In addition to these facility visits, patrons can get books delivered to their own homes. For some patrons, especially those with physical disabilities or special needs, these visits are scheduled monthly. For others, especially those with short-term illnesses or injuries, a more temporary delivery service will be arranged. Unfortunately, Nancy says that most people are unaware of this part of the program; because of this, she currently delivers to only fourteen people.
Though the outreach program is simple for the patrons to use, it’s far more complex for Nancy to orchestrate behind the scenes. As mentioned before, she works by herself, and she visits “pretty much every senior facility in Washington County once a month.” To further complicate the job, the area’s senior population has been growing steadily in recent years, making for more patrons at more facilities.
Even Nancy will admit that her job a lot of work for one person. She recently counted out the number of deliveries she makes in a month, and found that she visits thirty-seven facilities, as well as fourteen individuals. “It made me realize why I’m so tired,” she jokes.
To face her overwhelming workload, Nancy splits her time into ‘outdoor days’ and ‘indoor days.’ On outdoor days, she’s on the road, visiting facilities and making home deliveries. When she’s especially busy, she might visit five facilities and one individual. Needless to say, the outdoor days are the most exhausting, because “it’s a lot of running around.” The job is made even more difficult in the winter-or currently, in the stifling heat (luckily, the delivery van has air conditioning.)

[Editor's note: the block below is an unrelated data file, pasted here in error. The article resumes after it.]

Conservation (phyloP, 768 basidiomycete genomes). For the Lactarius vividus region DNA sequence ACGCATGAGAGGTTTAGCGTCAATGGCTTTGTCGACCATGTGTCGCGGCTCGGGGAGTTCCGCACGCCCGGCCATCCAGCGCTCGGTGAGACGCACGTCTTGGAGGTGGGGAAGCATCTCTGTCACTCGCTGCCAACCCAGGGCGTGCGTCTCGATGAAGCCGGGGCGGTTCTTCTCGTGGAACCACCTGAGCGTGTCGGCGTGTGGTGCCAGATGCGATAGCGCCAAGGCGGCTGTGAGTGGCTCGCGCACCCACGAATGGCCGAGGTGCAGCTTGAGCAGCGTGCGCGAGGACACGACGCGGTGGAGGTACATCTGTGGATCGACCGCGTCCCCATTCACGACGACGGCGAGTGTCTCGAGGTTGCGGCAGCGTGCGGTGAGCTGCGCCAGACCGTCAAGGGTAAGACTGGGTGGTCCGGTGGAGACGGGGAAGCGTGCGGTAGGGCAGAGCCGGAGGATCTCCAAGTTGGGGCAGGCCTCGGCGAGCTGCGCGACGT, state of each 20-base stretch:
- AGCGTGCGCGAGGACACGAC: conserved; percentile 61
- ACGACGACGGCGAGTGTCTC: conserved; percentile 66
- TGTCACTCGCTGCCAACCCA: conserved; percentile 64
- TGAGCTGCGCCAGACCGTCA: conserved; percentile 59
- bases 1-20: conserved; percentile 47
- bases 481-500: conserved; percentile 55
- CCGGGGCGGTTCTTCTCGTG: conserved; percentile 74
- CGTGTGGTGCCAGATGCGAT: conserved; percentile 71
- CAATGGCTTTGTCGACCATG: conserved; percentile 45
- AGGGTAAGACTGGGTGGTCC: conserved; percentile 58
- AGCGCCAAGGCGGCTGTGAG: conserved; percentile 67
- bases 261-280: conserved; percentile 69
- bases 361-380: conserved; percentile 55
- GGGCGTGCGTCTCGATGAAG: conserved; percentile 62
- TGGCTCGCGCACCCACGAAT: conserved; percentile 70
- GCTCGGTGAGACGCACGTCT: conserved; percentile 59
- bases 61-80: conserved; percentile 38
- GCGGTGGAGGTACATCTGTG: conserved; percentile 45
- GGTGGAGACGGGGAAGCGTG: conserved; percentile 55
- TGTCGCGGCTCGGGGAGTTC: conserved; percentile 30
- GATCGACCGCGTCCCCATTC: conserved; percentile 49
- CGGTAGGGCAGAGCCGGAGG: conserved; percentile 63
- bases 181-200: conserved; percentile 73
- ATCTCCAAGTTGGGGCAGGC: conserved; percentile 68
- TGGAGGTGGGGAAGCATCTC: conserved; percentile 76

Conversely, on indoor days, Nancy stays at the library, requesting, gathering, and organizing materials for the program. Her sizable workload doesn’t leave her with too much free time, but when she has a moment to herself, she loves to read. After all, her job exposes her to “a lot of books and authors [she’s] never heard of before.”
Despite her hectic schedule, Nancy still loves her work. She enjoys the challenges of finding books, organizing her visits, and meeting with facility staff, but her favorite part of her job is working with the patrons. “You don’t even think about the work part of it,” says Nancy. Instead, she focuses more on the personal bonds she forms throughout her job. According to her, it’s a relationship of mutual respect and gratitude. The patrons give Nancy a sense of purpose in her job, and their continual appreciation makes it easy for her to go to work every day. “I could do without the hauling books around,” she admits, chuckling.
The outreach program has perhaps an even stronger effect on the patrons themselves. After all, the deliveries take away much of the anxiety that seniors might have about getting to the library, returning books on time, and so on. By alleviating these worries, the program makes reading more accessible and enjoyable.
On a deeper level, Nancy’s visits give the patrons a sense of stability, which is often hard to come by in a senior facility. “For them, I think it’s about being reliable,” says Nancy. “I’ll show up each month, no matter what.”
As the outreach program continues to grow and flourish, Nancy’s goal for the service remains the same. With a proud smile on her face, she says, “I hope that it makes reading possible for people.” Clearly, the program has done just that, and with Nancy’s help, it will continue to do so for years to come.
Could you or a loved one benefit from this outreach program? To find more information, or to schedule home deliveries, email Nancy at firstname.lastname@example.org, or call her at (262) 335-5151, extension 5241. Learn more about the library's outreach program here.
Watson, Samantha, and Nancy Larson. “Interview with Outreach Librarian about Book Delivery Services.” 12 July 2019.